I heard (I think!) was her LP for Fragment Factory (Vital Weekly 1072) and, before that, a cassette on the same label (Vital Weekly 889). According to her website, “Alice Kemp (b.1972) explores an idiosyncratic praxis of experimental music, audio composition, public/private performance and nonperformance, drawing, writing, and doll-making. Her work is largely informed by states of dream, disturbance, and subtle trance. Kemp is a Schimpfluch affiliate, living and working in Devon, England.” The cover of the LP she made with is a beautiful fold-out sleeve depicting a performance they did in 2016, called ‘Psycho-energetic ritual’; paint, dirt and paint and part of a ritual that I may not understand. In that respect, is the work of (and, perhaps, also Kemp’s) a right-on mystery for me? But as always, the post-modern thinker you may believe I am, one can separate the ritual behind this from the music. Releasing the music on vinyl is effectively already a separation from the performance. I am unsure how this music was made; maybe the two worked together before performing, or maybe this is a long-distance collaboration. Either way, it is a great record and the right one to expect from Rudolf Sounds recorded up close, whispering voices, animal sounds, acoustic objects; sometimes cut short, sometimes looped around. Adding musical instruments, such as piano and trombone, seems to be a new element, and maybe this comes from Kemp; the organ-like sounds were always there in’s solo music. The music is very much in your face, yet it is not noise in the classic sense of the word. As always, I have the impression that this music is a documentation of a performance or that sounds generated during the performance serve as raw sound material to be used in the next work, another form of recycling, perhaps. I find this a great record, and I know I said this before about’s work, but this one I rank among his best works yet.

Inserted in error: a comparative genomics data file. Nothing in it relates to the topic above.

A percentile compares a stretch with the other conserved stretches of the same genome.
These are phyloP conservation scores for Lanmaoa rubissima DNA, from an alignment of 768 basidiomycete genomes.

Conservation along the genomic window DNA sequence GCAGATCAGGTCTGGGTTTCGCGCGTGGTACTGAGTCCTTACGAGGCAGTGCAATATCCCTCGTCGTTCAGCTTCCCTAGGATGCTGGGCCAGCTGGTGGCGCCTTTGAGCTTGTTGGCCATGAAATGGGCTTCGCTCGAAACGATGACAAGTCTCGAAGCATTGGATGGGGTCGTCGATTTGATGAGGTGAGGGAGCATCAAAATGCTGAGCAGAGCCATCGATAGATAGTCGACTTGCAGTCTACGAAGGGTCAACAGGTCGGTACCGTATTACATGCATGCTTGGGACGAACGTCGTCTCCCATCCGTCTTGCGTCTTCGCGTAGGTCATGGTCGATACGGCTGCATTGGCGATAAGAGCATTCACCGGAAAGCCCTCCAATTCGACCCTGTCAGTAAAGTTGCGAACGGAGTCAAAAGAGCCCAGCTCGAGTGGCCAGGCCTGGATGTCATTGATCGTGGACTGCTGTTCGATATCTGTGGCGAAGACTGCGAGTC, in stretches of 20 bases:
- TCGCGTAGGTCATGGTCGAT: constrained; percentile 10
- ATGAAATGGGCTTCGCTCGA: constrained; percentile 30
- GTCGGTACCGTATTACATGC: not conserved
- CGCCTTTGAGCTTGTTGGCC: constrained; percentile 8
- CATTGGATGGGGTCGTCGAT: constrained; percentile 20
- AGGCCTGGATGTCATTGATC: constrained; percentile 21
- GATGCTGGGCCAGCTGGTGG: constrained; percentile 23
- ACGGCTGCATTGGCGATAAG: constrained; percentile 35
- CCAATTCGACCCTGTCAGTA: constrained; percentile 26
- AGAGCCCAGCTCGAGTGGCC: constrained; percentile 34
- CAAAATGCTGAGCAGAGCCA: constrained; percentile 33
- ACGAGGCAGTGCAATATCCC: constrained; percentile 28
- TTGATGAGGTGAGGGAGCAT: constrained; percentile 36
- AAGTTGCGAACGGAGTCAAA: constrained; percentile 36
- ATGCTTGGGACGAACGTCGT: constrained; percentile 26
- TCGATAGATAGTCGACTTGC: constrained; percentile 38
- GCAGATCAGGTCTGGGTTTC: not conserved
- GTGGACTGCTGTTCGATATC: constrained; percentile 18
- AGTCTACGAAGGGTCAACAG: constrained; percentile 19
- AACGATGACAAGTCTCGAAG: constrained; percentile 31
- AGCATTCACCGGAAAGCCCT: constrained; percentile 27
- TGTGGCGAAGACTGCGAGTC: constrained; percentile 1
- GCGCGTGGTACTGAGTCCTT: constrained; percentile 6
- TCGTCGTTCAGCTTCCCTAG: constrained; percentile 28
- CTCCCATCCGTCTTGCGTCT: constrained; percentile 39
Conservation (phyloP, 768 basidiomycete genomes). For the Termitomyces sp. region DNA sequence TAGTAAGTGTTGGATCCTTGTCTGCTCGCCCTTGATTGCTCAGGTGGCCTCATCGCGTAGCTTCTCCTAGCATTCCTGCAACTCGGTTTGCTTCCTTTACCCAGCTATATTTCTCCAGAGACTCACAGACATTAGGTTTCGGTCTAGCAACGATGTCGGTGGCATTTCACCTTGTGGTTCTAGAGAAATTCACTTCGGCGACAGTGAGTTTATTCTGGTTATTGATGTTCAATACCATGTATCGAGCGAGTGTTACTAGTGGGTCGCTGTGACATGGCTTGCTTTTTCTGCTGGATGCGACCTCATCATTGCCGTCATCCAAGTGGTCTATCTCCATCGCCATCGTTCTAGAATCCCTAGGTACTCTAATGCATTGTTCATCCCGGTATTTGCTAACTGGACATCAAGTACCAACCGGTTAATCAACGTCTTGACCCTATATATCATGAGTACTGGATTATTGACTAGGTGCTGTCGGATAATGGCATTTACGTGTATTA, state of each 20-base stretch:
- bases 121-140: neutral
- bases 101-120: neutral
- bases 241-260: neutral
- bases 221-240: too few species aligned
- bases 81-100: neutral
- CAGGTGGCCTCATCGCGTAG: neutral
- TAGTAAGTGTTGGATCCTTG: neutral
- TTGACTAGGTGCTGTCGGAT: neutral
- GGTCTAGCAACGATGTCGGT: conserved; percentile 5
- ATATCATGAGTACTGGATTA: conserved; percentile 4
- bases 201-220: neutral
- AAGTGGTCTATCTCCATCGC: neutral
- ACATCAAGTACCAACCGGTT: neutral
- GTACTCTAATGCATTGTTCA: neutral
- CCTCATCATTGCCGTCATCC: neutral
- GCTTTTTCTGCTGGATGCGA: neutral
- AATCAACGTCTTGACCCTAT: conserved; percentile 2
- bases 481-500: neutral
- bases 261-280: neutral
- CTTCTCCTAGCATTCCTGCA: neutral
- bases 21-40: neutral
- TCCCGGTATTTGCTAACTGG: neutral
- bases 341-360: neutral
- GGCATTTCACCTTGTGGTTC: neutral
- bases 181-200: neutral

Whatever happened between Vital Weekly 564 when I reviewed Luca Sciaratta’s ‘Manuale Audiofonico Sull’assenza Di Senno’ and ‘De Sobnet Ach’, his latest release on Love Earth Music, I don’t know. He still plays guitar and uses tapes. He recorded the seven pieces between March and August 2022. Apart from guitar and tapes, I think he also uses a fair bit of sound effects to process his sounds. While Sciaratta’s music owes to the world of noise music and how loud it certainly gets on more than one occasion, I believe he also puts time and effort into thinking about noise and composing with various elements. Unlike many others, his music doesn’t seem to be a stream of consciousness (unconsciousness, more likely) noises wailing away. Sciaratta layers and balances his noises, even when they remain quite loud. As the disc progresses, the guitar becomes less processed and shines through the effects with a more improvised feeling. The music is rough but enjoyable, mainly because it doesn’t play the usual cards. Sciaratta seems to set on a course of being a bit different, adding something of his own to the mix and remaining to have something recognisable in the music. It’s not easy listening to music because of this being ‘different’ and not one thing or another, and while it’s not particularly long, at thirty-some minutes, it was enough.